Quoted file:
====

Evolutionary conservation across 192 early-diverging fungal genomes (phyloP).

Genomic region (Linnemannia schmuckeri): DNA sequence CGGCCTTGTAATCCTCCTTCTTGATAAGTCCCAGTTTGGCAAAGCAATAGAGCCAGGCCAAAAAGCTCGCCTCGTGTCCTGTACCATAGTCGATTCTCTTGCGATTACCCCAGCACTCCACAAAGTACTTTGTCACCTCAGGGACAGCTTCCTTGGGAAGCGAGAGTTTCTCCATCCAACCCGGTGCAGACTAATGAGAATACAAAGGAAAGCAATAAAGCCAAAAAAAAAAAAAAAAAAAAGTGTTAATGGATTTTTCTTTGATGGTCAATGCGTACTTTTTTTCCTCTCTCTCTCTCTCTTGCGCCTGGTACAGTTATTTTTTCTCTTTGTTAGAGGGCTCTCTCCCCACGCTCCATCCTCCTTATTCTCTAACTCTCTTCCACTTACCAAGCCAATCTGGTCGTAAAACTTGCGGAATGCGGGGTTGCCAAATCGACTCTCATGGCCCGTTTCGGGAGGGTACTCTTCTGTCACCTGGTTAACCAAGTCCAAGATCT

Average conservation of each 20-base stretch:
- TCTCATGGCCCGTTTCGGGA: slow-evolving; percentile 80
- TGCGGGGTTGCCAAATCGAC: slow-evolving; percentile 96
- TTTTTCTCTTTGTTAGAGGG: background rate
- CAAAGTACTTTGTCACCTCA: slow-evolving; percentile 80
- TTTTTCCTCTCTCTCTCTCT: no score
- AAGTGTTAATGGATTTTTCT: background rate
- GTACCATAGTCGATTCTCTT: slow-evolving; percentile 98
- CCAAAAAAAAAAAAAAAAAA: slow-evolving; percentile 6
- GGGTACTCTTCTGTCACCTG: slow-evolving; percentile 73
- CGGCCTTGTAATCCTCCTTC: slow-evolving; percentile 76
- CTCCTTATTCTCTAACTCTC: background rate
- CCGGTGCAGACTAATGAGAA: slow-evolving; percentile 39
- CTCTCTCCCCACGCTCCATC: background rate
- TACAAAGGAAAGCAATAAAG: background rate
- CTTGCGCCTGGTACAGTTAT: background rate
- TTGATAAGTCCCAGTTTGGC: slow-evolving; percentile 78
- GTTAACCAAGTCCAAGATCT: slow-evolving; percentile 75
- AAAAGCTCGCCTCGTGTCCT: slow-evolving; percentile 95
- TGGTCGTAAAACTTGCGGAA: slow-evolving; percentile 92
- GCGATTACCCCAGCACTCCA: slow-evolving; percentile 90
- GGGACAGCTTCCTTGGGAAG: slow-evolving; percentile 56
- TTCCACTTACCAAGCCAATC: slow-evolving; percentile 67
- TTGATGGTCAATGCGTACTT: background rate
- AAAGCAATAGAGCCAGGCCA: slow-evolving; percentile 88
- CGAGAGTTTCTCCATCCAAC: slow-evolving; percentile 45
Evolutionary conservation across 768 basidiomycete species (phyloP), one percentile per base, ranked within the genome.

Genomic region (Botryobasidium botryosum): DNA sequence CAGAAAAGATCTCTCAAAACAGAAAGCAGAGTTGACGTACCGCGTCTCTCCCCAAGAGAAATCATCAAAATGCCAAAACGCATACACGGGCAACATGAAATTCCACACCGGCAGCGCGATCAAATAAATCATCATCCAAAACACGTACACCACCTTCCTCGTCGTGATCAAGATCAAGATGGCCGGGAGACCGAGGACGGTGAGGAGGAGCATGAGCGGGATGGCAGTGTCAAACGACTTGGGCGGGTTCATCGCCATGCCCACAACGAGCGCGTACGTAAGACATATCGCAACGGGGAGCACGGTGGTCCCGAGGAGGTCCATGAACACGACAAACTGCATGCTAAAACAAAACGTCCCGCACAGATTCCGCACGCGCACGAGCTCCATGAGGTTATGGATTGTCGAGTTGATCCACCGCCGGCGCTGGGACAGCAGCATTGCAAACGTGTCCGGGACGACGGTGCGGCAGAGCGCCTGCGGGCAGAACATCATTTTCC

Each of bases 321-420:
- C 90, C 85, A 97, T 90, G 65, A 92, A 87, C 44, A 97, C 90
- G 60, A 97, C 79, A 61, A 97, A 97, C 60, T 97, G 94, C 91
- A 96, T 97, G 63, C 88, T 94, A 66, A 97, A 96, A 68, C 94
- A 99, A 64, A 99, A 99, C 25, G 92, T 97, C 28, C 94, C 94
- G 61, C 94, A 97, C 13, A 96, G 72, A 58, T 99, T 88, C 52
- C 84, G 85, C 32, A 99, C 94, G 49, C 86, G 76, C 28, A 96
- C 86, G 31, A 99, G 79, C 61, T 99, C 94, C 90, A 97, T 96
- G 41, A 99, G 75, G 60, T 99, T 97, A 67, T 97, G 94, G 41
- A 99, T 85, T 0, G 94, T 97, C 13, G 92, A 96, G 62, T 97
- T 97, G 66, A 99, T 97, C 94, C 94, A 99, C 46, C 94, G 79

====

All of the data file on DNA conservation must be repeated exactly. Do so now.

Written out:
Evolutionary conservation across 192 early-diverging fungal genomes (phyloP).

Genomic region (Linnemannia schmuckeri): DNA sequence CGGCCTTGTAATCCTCCTTCTTGATAAGTCCCAGTTTGGCAAAGCAATAGAGCCAGGCCAAAAAGCTCGCCTCGTGTCCTGTACCATAGTCGATTCTCTTGCGATTACCCCAGCACTCCACAAAGTACTTTGTCACCTCAGGGACAGCTTCCTTGGGAAGCGAGAGTTTCTCCATCCAACCCGGTGCAGACTAATGAGAATACAAAGGAAAGCAATAAAGCCAAAAAAAAAAAAAAAAAAAAGTGTTAATGGATTTTTCTTTGATGGTCAATGCGTACTTTTTTTCCTCTCTCTCTCTCTCTTGCGCCTGGTACAGTTATTTTTTCTCTTTGTTAGAGGGCTCTCTCCCCACGCTCCATCCTCCTTATTCTCTAACTCTCTTCCACTTACCAAGCCAATCTGGTCGTAAAACTTGCGGAATGCGGGGTTGCCAAATCGACTCTCATGGCCCGTTTCGGGAGGGTACTCTTCTGTCACCTGGTTAACCAAGTCCAAGATCT

Average conservation of each 20-base stretch:
- TCTCATGGCCCGTTTCGGGA: slow-evolving; percentile 80
- TGCGGGGTTGCCAAATCGAC: slow-evolving; percentile 96
- TTTTTCTCTTTGTTAGAGGG: background rate
- CAAAGTACTTTGTCACCTCA: slow-evolving; percentile 80
- TTTTTCCTCTCTCTCTCTCT: no score
- AAGTGTTAATGGATTTTTCT: background rate
- GTACCATAGTCGATTCTCTT: slow-evolving; percentile 98
- CCAAAAAAAAAAAAAAAAAA: slow-evolving; percentile 6
- GGGTACTCTTCTGTCACCTG: slow-evolving; percentile 73
- CGGCCTTGTAATCCTCCTTC: slow-evolving; percentile 76
- CTCCTTATTCTCTAACTCTC: background rate
- CCGGTGCAGACTAATGAGAA: slow-evolving; percentile 39
- CTCTCTCCCCACGCTCCATC: background rate
- TACAAAGGAAAGCAATAAAG: background rate
- CTTGCGCCTGGTACAGTTAT: background rate
- TTGATAAGTCCCAGTTTGGC: slow-evolving; percentile 78
- GTTAACCAAGTCCAAGATCT: slow-evolving; percentile 75
- AAAAGCTCGCCTCGTGTCCT: slow-evolving; percentile 95
- TGGTCGTAAAACTTGCGGAA: slow-evolving; percentile 92
- GCGATTACCCCAGCACTCCA: slow-evolving; percentile 90
- GGGACAGCTTCCTTGGGAAG: slow-evolving; percentile 56
- TTCCACTTACCAAGCCAATC: slow-evolving; percentile 67
- TTGATGGTCAATGCGTACTT: background rate
- AAAGCAATAGAGCCAGGCCA: slow-evolving; percentile 88
- CGAGAGTTTCTCCATCCAAC: slow-evolving; percentile 45
Evolutionary conservation across 768 basidiomycete species (phyloP), one percentile per base, ranked within the genome.

Genomic region (Botryobasidium botryosum): DNA sequence CAGAAAAGATCTCTCAAAACAGAAAGCAGAGTTGACGTACCGCGTCTCTCCCCAAGAGAAATCATCAAAATGCCAAAACGCATACACGGGCAACATGAAATTCCACACCGGCAGCGCGATCAAATAAATCATCATCCAAAACACGTACACCACCTTCCTCGTCGTGATCAAGATCAAGATGGCCGGGAGACCGAGGACGGTGAGGAGGAGCATGAGCGGGATGGCAGTGTCAAACGACTTGGGCGGGTTCATCGCCATGCCCACAACGAGCGCGTACGTAAGACATATCGCAACGGGGAGCACGGTGGTCCCGAGGAGGTCCATGAACACGACAAACTGCATGCTAAAACAAAACGTCCCGCACAGATTCCGCACGCGCACGAGCTCCATGAGGTTATGGATTGTCGAGTTGATCCACCGCCGGCGCTGGGACAGCAGCATTGCAAACGTGTCCGGGACGACGGTGCGGCAGAGCGCCTGCGGGCAGAACATCATTTTCC

Each of bases 321-420:
- C 90, C 85, A 97, T 90, G 65, A 92, A 87, C 44, A 97, C 90
- G 60, A 97, C 79, A 61, A 97, A 97, C 60, T 97, G 94, C 91
- A 96, T 97, G 63, C 88, T 94, A 66, A 97, A 96, A 68, C 94
- A 99, A 64, A 99, A 99, C 25, G 92, T 97, C 28, C 94, C 94
- G 61, C 94, A 97, C 13, A 96, G 72, A 58, T 99, T 88, C 52
- C 84, G 85, C 32, A 99, C 94, G 49, C 86, G 76, C 28, A 96
- C 86, G 31, A 99, G 79, C 61, T 99, C 94, C 90, A 97, T 96
- G 41, A 99, G 75, G 60, T 99, T 97, A 67, T 97, G 94, G 41
- A 99, T 85, T 0, G 94, T 97, C 13, G 92, A 96, G 62, T 97
- T 97, G 66, A 99, T 97, C 94, C 94, A 99, C 46, C 94, G 79